Friday, September 9, 2011

What age do you want to be?

“I wish I was young again’” is a frequent lament most of us have either heard or said at one time or another.  If we hadn’t said it, we thought it, wished for it or perhaps even prayed for it.  Sometimes we wish for the things other people have: their car, their house, their job or their latest gadget.  We usually never want to be them; what we really want is to be our old selves again, to be young again.  Wishing to be young again is natural.  We want to turn back the clock.  The question is how far back?  What age do you want to be?
High school was an uneventful time and place for me.  My family came from the wrong side of the track, or rather the wrong side of Clinton Avenue.  Most of my classmates were from middle class families who owned small businesses or were mid-level professionals and some were the offspring of fairly wealthy families with who I had little in common with.  In addition, I entered high school in the tenth grade; most of my new classmates came from a different junior high school and started high school as ninth graders.  Many of my junior high classmates went to a different high school filled with the children of working class families; crazy school boundaries made me an outsider.  However, a few of my really good friends from junior high school made the same trek to the other side of Clinton Avenue with me; those good friends made up for the lack of a wider group of close classmates. On the positive side I received an excellent education which laid the groundwork for my acceptance into Rutgers University and other institutions later.
Warren Lieberman
US Army 1964
In my early twenties I joined the army.  While it was a great experience, the male communal life style and bursts of youthful adventures (or rather misadventures) didn’t suit my personality and I’d rather not repeat that experience.  Some forty-five years later only one friend from the army remains in contact with me.  I married my girl friend, who waited while I served out my enlistment, and returned to college after my three years in the army.Being a married college student meant I was either going to class, studying, working part-time jobs or living the usual life of a low income married man with ample tuna casserole dinners.  There was one year between my graduation from college and the birth of our first son that was ideal.  A few years later the birth of our second son enlarged our family and we moved 1500 miles from our lives in New Jersey to Texas.  My military experience and life as a married college student created a strong work ethic that continues to the present day.  The greatest wonderment of this time was my marriage and the birth of two sons.  Those years were essential to my development as a mature, productive person, and laid the foundation for a strong, loving long marriage.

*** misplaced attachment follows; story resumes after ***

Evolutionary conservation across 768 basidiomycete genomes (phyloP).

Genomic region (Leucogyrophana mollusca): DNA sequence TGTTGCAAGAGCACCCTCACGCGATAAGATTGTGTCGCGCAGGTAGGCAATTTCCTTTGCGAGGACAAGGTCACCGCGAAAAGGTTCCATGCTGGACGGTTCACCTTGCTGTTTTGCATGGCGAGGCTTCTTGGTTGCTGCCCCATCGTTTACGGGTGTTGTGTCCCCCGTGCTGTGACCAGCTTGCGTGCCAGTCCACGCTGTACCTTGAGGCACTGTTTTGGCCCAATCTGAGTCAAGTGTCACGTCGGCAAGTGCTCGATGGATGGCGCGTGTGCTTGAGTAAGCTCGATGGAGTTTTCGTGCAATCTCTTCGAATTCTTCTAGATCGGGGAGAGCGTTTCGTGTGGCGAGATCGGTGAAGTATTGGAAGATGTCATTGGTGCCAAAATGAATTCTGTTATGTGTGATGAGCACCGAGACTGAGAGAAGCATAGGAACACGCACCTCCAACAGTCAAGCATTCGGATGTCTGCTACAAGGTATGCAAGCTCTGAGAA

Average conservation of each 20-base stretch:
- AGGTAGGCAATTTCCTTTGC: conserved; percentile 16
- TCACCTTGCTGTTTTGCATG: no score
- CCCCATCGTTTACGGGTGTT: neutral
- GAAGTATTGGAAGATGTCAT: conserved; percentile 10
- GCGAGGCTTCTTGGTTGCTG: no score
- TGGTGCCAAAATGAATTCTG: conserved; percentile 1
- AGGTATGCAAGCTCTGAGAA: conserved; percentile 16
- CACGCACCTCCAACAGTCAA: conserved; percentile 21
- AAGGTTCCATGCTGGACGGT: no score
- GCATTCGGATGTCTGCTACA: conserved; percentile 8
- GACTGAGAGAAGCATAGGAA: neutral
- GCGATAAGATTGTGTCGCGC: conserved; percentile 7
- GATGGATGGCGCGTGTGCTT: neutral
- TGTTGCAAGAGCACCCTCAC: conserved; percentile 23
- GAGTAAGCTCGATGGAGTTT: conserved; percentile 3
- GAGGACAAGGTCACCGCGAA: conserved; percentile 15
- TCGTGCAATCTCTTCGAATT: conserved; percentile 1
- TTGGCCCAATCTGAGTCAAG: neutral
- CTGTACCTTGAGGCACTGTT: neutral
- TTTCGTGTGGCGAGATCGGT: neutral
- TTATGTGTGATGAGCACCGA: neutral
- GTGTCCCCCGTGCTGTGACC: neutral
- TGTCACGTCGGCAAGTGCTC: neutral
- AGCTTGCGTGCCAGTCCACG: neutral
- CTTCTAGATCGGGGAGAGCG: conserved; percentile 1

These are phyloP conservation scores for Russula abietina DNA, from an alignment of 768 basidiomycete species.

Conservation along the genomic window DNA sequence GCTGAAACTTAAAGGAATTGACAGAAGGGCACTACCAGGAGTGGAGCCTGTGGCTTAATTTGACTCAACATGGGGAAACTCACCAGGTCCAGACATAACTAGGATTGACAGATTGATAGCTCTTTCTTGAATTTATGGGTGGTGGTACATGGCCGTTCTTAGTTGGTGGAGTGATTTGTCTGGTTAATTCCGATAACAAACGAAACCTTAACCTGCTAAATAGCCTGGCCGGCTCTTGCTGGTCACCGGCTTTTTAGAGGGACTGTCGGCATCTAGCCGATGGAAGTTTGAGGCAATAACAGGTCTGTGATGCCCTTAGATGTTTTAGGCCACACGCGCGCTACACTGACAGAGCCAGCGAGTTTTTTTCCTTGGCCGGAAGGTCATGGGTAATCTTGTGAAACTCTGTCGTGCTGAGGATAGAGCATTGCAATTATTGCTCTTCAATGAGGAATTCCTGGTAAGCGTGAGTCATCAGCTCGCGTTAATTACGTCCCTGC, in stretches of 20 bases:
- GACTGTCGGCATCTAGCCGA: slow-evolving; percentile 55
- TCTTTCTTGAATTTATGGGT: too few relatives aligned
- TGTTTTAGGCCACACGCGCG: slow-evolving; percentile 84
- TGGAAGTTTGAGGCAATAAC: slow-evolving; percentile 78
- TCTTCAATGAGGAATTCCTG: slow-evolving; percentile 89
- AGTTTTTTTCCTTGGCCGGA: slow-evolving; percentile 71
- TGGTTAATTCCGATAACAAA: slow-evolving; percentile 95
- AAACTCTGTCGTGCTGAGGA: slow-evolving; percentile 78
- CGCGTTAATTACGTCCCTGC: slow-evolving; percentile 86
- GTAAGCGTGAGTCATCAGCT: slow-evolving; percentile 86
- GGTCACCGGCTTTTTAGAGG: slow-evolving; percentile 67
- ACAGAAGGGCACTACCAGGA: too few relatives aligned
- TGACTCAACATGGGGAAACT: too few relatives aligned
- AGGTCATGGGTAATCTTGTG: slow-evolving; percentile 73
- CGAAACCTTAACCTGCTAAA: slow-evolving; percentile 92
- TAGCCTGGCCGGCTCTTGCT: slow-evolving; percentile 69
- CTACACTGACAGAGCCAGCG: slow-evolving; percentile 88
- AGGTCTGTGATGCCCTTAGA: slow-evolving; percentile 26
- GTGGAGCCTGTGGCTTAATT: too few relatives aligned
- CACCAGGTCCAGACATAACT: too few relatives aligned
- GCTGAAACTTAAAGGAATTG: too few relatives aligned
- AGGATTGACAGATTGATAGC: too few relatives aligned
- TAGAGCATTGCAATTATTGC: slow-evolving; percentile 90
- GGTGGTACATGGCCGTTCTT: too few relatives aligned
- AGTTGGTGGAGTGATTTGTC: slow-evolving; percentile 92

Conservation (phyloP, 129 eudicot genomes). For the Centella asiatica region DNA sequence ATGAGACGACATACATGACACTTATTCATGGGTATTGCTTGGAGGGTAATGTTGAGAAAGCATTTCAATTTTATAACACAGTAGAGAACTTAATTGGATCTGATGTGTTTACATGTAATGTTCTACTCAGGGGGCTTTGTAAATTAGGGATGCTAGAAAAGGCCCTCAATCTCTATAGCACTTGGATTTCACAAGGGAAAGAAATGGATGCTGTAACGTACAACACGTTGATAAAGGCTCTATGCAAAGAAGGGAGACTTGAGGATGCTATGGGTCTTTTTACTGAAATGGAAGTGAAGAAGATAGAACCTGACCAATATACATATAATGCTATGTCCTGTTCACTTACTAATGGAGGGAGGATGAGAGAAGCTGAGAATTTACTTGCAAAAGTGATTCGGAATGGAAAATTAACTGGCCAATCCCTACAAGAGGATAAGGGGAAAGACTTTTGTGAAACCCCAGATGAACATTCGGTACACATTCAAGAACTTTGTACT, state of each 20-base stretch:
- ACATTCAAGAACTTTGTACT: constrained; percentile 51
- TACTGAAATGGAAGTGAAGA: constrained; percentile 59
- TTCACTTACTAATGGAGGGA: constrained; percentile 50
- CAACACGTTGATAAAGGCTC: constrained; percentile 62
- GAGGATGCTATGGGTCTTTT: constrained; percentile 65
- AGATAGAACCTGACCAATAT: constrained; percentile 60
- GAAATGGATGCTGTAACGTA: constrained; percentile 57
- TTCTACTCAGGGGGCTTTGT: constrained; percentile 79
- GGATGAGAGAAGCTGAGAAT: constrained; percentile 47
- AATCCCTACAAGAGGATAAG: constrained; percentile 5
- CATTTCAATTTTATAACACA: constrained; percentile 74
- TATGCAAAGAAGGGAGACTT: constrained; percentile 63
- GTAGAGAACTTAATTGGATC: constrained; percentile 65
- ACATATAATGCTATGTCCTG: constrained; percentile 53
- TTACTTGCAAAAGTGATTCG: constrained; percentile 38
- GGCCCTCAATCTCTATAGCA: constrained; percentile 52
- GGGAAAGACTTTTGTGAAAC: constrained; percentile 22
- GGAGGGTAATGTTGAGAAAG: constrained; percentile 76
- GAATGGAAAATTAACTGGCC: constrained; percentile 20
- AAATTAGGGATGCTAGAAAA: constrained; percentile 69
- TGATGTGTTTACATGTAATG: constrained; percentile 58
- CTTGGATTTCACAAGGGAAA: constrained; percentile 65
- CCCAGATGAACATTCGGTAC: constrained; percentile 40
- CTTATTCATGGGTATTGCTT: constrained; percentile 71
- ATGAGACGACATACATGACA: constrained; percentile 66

From thirty to my mid-forties I was either worked sixty plus hours a week, or barely made ends meet, and raised a young family.  I think we went on one vacation to Disney Land during this time.  The four of us packed into our station wagon for over a week.  Our car needed a serious cleaning when we returned home; week old food wrappers, soda bottles, and worse will cause strange odors to permeate inside.  One of my sons has no memory of the trip, my oldest son and I only have a few clear recollections but my wife remembers every ride and our reunion with friends from New Jersey.  While daunting times, these years strengthened our family bonds which are still vibrant today.  I came home every night to a warm home, a hot meal, helped my kids with homework and held my wife tight for fear of losing a good thing.
Not our station wagon!
My children grew up and created lives for themselves, and my married life seemed ideal as the late forties hit.  I worked at a great job, took a few vacations, and spent time at wonderful conventions with a side benefit of taking my wife with me.  Again, I endeavored in a sixty plus hour a week position, with meetings and calls seven days a week.  Community respect came with this work and a large measure of internal reward.  Major surgeries made my wife and I experience the frailties of life.  Thankfully, we both recovered.  I guess I had a late-mid life crisis because in my mid fifties I moved on to another satisfying position.  When I remember the good times I think I want to be fifty again.    
Now at sixty-seven I still work full time and love it.  My children live nearby and my wife is reading next to me while I pound away at the computer keyboard.  We’ve gone on thirteen cruises in the last seven years.  We both have active lives of work, volunteer activities, friends and hobbies.  Life is great.  I pray that it continues.
Each of the different periods of time in my life had pluses and minuses; each period built on the previous experiences and that carried me along life’s journey.  As I reflect on the great memories and wonderful times past I don’t want to relive them, not out of disappointment, regrets or thoughts of lost opportunities but with expectations of new and exciting times yet to come.
I wish to stay sixty-seven, except without two a.m. bathroom calls and the aches and pains in the morning.
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